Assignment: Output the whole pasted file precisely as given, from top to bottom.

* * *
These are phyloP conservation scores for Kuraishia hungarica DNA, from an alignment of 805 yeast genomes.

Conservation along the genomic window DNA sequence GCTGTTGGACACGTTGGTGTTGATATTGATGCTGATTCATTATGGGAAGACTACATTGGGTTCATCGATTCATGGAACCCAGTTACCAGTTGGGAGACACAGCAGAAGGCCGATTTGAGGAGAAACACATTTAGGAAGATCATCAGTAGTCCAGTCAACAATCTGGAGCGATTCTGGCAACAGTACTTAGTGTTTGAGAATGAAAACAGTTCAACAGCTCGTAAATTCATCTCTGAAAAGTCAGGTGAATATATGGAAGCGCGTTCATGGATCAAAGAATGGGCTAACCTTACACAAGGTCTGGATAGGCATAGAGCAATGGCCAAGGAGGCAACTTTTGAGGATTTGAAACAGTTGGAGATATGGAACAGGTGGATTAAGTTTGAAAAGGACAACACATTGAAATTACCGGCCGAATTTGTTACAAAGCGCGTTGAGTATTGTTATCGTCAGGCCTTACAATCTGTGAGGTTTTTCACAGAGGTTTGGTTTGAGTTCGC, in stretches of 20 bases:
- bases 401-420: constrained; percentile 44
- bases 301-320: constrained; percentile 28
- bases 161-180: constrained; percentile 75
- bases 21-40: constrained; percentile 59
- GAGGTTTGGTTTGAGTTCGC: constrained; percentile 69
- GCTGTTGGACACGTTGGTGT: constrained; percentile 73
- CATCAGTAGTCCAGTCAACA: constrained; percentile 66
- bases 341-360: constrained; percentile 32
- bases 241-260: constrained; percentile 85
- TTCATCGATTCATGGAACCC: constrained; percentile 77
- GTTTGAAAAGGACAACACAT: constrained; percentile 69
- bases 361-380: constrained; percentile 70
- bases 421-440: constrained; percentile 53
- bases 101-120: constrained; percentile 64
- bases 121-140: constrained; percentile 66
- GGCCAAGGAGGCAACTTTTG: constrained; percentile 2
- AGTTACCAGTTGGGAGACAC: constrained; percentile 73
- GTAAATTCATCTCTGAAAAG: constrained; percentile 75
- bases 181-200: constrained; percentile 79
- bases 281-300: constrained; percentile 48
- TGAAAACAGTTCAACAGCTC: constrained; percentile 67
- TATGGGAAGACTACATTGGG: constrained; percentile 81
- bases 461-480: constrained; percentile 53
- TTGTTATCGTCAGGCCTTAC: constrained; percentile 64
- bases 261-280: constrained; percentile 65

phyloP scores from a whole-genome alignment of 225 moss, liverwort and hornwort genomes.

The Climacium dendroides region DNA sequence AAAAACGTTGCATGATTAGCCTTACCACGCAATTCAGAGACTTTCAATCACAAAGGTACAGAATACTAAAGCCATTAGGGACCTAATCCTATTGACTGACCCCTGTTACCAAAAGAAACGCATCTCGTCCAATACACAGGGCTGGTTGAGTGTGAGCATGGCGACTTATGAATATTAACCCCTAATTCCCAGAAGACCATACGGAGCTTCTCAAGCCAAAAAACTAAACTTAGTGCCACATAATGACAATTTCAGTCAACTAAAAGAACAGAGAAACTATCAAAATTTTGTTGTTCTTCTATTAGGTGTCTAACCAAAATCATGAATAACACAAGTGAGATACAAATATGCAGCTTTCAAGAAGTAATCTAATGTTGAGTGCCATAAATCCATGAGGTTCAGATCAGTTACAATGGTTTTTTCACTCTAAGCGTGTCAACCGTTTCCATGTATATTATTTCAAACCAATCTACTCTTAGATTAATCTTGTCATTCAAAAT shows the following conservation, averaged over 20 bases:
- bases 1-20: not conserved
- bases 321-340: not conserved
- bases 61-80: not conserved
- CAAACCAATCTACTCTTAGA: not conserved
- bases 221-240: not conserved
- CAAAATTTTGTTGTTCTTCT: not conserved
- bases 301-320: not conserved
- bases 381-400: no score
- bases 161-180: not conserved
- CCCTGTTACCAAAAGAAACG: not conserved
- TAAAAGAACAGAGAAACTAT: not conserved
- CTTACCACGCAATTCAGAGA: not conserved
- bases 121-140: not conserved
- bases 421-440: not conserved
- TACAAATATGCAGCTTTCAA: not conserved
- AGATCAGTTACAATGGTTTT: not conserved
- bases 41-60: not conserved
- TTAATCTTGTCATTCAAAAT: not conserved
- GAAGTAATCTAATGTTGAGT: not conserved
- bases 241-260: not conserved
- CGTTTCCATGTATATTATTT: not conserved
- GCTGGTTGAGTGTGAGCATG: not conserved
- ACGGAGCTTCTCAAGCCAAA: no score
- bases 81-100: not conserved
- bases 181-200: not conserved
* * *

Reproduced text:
These are phyloP conservation scores for Kuraishia hungarica DNA, from an alignment of 805 yeast genomes.

Conservation along the genomic window DNA sequence GCTGTTGGACACGTTGGTGTTGATATTGATGCTGATTCATTATGGGAAGACTACATTGGGTTCATCGATTCATGGAACCCAGTTACCAGTTGGGAGACACAGCAGAAGGCCGATTTGAGGAGAAACACATTTAGGAAGATCATCAGTAGTCCAGTCAACAATCTGGAGCGATTCTGGCAACAGTACTTAGTGTTTGAGAATGAAAACAGTTCAACAGCTCGTAAATTCATCTCTGAAAAGTCAGGTGAATATATGGAAGCGCGTTCATGGATCAAAGAATGGGCTAACCTTACACAAGGTCTGGATAGGCATAGAGCAATGGCCAAGGAGGCAACTTTTGAGGATTTGAAACAGTTGGAGATATGGAACAGGTGGATTAAGTTTGAAAAGGACAACACATTGAAATTACCGGCCGAATTTGTTACAAAGCGCGTTGAGTATTGTTATCGTCAGGCCTTACAATCTGTGAGGTTTTTCACAGAGGTTTGGTTTGAGTTCGC, in stretches of 20 bases:
- bases 401-420: constrained; percentile 44
- bases 301-320: constrained; percentile 28
- bases 161-180: constrained; percentile 75
- bases 21-40: constrained; percentile 59
- GAGGTTTGGTTTGAGTTCGC: constrained; percentile 69
- GCTGTTGGACACGTTGGTGT: constrained; percentile 73
- CATCAGTAGTCCAGTCAACA: constrained; percentile 66
- bases 341-360: constrained; percentile 32
- bases 241-260: constrained; percentile 85
- TTCATCGATTCATGGAACCC: constrained; percentile 77
- GTTTGAAAAGGACAACACAT: constrained; percentile 69
- bases 361-380: constrained; percentile 70
- bases 421-440: constrained; percentile 53
- bases 101-120: constrained; percentile 64
- bases 121-140: constrained; percentile 66
- GGCCAAGGAGGCAACTTTTG: constrained; percentile 2
- AGTTACCAGTTGGGAGACAC: constrained; percentile 73
- GTAAATTCATCTCTGAAAAG: constrained; percentile 75
- bases 181-200: constrained; percentile 79
- bases 281-300: constrained; percentile 48
- TGAAAACAGTTCAACAGCTC: constrained; percentile 67
- TATGGGAAGACTACATTGGG: constrained; percentile 81
- bases 461-480: constrained; percentile 53
- TTGTTATCGTCAGGCCTTAC: constrained; percentile 64
- bases 261-280: constrained; percentile 65

phyloP scores from a whole-genome alignment of 225 moss, liverwort and hornwort genomes.

The Climacium dendroides region DNA sequence AAAAACGTTGCATGATTAGCCTTACCACGCAATTCAGAGACTTTCAATCACAAAGGTACAGAATACTAAAGCCATTAGGGACCTAATCCTATTGACTGACCCCTGTTACCAAAAGAAACGCATCTCGTCCAATACACAGGGCTGGTTGAGTGTGAGCATGGCGACTTATGAATATTAACCCCTAATTCCCAGAAGACCATACGGAGCTTCTCAAGCCAAAAAACTAAACTTAGTGCCACATAATGACAATTTCAGTCAACTAAAAGAACAGAGAAACTATCAAAATTTTGTTGTTCTTCTATTAGGTGTCTAACCAAAATCATGAATAACACAAGTGAGATACAAATATGCAGCTTTCAAGAAGTAATCTAATGTTGAGTGCCATAAATCCATGAGGTTCAGATCAGTTACAATGGTTTTTTCACTCTAAGCGTGTCAACCGTTTCCATGTATATTATTTCAAACCAATCTACTCTTAGATTAATCTTGTCATTCAAAAT shows the following conservation, averaged over 20 bases:
- bases 1-20: not conserved
- bases 321-340: not conserved
- bases 61-80: not conserved
- CAAACCAATCTACTCTTAGA: not conserved
- bases 221-240: not conserved
- CAAAATTTTGTTGTTCTTCT: not conserved
- bases 301-320: not conserved
- bases 381-400: no score
- bases 161-180: not conserved
- CCCTGTTACCAAAAGAAACG: not conserved
- TAAAAGAACAGAGAAACTAT: not conserved
- CTTACCACGCAATTCAGAGA: not conserved
- bases 121-140: not conserved
- bases 421-440: not conserved
- TACAAATATGCAGCTTTCAA: not conserved
- AGATCAGTTACAATGGTTTT: not conserved
- bases 41-60: not conserved
- TTAATCTTGTCATTCAAAAT: not conserved
- GAAGTAATCTAATGTTGAGT: not conserved
- bases 241-260: not conserved
- CGTTTCCATGTATATTATTT: not conserved
- GCTGGTTGAGTGTGAGCATG: not conserved
- ACGGAGCTTCTCAAGCCAAA: no score
- bases 81-100: not conserved
- bases 181-200: not conserved